The lead editorial of a recent (April 2008) special issue of the IEEE Proceedings on multimedia retrieval was titled "The Holy Grail of Multimedia Information Retrieval: So Close or Yet So Far Away?" (Hanjalic et al. [HLMS08]). In this note I try to provide an answer. Several authors have already pointed out that the state of the art of Content-Based Image Retrieval is currently unsatisfactory: Yanai et al. [YSGB05] state "current image retrieval methods are well off the required mark" and Huston et al. [HSHZ04] state "the semantic gap between the user's needs and the capability of CBIR algorithms remains significant." Deserno et al. [DAL08] state "Research as reported in the scientific literature, however, has not made significant inroads as medical CBIR applications incorporated into routine clinical medicine or medical research." I have posted on the web a lenghty discussion of the issues and this document is a summary with frequent references to the posting for documentation.

Several authors point to the existence of a semantic gap (for example, Smeulders et al. [SWSGJ00], Rasiwasia et al. [RMV07], and Hanjalic et al. [HLMS08]) as that between the pixel values and the interpretation of the image. Deserno et al. [DAL08] point out that the semantic gap is only of several gaps in CBIR efforts and presents an interesting ontology of such gaps. I prefer to address the issue in a different way, based on my experience of both theoretical and applied research in pattern recognition. Certainly talking about a semantic gap is a major understatement. The semantic interpretation of an image has very little to do with statistics of the values of the pixels. One of the most popular set of features that have been used in CBIR literature is color histograms. However it is well known that histogram equalization is a method that rarely, if ever, affects the semantics while it distorts significantly the histograms. Click here if you need to be convinced about that fact. One can repeat similar experiments with edge strength or texture histograms. Such global statistics can distinguish only extreme cases, for example, images with a single dominant color.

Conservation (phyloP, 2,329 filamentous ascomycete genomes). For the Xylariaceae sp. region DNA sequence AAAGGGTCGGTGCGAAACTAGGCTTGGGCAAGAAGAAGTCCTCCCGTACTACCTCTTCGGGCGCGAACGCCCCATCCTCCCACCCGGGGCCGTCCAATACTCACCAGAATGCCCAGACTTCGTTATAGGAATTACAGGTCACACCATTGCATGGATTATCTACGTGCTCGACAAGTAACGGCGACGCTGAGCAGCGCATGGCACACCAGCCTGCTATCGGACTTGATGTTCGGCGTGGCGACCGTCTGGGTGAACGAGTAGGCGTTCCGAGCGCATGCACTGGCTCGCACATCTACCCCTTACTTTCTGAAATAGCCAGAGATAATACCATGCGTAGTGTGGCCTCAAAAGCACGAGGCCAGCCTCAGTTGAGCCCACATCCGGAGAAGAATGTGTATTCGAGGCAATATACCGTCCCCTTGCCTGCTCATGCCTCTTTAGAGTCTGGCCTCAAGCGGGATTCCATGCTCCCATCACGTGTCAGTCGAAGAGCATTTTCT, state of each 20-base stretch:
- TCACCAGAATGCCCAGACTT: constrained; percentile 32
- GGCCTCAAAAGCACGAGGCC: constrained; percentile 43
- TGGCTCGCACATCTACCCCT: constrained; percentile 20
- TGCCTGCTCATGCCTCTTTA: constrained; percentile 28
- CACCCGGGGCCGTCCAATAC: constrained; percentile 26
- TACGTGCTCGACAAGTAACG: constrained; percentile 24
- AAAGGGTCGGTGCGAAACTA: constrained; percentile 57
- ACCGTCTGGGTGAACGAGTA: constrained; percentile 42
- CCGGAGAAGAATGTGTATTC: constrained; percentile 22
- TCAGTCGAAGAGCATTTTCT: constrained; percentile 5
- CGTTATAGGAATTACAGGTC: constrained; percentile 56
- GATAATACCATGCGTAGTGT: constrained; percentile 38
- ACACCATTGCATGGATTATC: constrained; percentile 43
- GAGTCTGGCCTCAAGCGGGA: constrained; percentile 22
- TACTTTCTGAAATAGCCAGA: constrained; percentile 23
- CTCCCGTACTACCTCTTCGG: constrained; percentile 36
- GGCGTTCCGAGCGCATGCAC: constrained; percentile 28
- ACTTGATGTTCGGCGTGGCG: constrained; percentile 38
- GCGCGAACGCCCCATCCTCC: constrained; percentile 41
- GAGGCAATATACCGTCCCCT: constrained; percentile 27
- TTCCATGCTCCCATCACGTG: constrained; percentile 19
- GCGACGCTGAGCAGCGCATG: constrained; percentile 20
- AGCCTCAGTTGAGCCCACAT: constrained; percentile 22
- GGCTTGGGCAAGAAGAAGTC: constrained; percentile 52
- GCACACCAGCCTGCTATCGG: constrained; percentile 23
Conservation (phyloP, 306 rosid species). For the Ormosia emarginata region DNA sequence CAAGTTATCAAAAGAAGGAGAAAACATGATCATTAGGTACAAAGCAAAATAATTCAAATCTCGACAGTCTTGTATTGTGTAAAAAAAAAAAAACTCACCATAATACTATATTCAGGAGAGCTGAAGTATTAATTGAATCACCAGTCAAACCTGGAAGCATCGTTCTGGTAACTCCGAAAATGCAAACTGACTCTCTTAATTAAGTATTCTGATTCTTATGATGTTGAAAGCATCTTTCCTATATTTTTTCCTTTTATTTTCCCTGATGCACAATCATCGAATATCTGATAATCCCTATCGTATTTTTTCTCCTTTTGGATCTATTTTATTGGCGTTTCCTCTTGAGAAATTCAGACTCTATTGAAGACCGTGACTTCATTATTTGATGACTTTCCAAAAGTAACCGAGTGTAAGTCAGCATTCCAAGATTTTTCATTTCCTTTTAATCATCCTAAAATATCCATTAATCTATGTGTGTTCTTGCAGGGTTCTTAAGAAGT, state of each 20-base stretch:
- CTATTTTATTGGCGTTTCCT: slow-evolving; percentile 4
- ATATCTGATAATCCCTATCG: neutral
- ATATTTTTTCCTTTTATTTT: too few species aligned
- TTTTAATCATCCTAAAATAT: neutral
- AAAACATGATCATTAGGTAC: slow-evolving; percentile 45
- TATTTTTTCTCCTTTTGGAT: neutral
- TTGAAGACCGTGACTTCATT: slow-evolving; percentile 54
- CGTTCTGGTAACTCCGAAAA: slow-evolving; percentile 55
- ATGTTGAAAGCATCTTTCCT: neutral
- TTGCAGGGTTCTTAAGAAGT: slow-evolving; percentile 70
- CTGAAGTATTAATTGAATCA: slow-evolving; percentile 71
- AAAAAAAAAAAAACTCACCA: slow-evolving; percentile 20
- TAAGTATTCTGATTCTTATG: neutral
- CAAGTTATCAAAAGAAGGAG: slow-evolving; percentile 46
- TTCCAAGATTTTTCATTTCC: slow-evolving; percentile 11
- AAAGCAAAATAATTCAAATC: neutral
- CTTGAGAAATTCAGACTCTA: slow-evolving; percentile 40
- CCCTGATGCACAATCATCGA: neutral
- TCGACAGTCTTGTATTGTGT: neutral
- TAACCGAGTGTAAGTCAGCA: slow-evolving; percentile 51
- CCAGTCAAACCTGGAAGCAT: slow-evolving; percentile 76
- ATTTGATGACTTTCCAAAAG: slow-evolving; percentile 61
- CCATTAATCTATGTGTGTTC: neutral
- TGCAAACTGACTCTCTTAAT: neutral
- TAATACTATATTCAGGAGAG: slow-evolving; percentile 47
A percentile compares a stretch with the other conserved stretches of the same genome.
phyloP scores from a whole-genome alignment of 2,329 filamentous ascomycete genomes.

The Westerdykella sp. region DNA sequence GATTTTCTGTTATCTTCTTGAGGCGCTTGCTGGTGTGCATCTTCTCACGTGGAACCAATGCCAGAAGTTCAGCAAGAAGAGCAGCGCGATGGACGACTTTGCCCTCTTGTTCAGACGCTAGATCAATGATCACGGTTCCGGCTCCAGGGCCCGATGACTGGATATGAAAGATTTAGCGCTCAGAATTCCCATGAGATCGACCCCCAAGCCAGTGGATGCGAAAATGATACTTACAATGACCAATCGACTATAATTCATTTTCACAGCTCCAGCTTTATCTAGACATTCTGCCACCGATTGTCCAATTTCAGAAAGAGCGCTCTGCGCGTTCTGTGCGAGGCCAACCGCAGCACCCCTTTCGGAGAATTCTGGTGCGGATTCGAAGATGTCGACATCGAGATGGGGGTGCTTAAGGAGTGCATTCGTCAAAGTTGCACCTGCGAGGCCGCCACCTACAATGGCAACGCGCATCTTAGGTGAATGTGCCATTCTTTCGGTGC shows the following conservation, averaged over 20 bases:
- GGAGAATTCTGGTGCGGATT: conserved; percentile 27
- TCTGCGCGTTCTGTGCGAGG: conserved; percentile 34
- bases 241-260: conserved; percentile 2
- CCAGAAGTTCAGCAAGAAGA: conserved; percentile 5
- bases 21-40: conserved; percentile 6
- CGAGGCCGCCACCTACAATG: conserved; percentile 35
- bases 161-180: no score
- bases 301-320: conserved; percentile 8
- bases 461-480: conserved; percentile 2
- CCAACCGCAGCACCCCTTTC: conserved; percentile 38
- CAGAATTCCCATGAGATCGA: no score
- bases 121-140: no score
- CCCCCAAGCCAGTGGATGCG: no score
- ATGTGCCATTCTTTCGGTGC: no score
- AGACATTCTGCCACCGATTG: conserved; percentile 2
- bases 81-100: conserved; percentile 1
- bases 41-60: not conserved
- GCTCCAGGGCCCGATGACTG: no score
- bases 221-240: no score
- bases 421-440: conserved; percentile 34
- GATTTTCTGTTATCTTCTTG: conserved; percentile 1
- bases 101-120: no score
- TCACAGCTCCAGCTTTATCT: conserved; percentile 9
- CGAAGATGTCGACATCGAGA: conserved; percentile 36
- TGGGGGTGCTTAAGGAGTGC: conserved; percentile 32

The reliance on color appears particularly puzzling because it is well known that information that appears to be conveyed by color is conveyed by luminance: two-color displays where both colors have the same luminance are hard to discern. This phenomenon is called isoluminance (see the site of Michael Bach for an impressive demonstration) and its existence implies that an image search based only on luminance is not going to be significantly inferior to a search that includes colors. For the same reason the JPEG standard uses twice the resolution for luminance as it does for chrominance. The ability of color blind people to deal quite well with most tasks of daily life as well as the ability of everybody to obtain information from "black-and-white" images offer additional support to this view.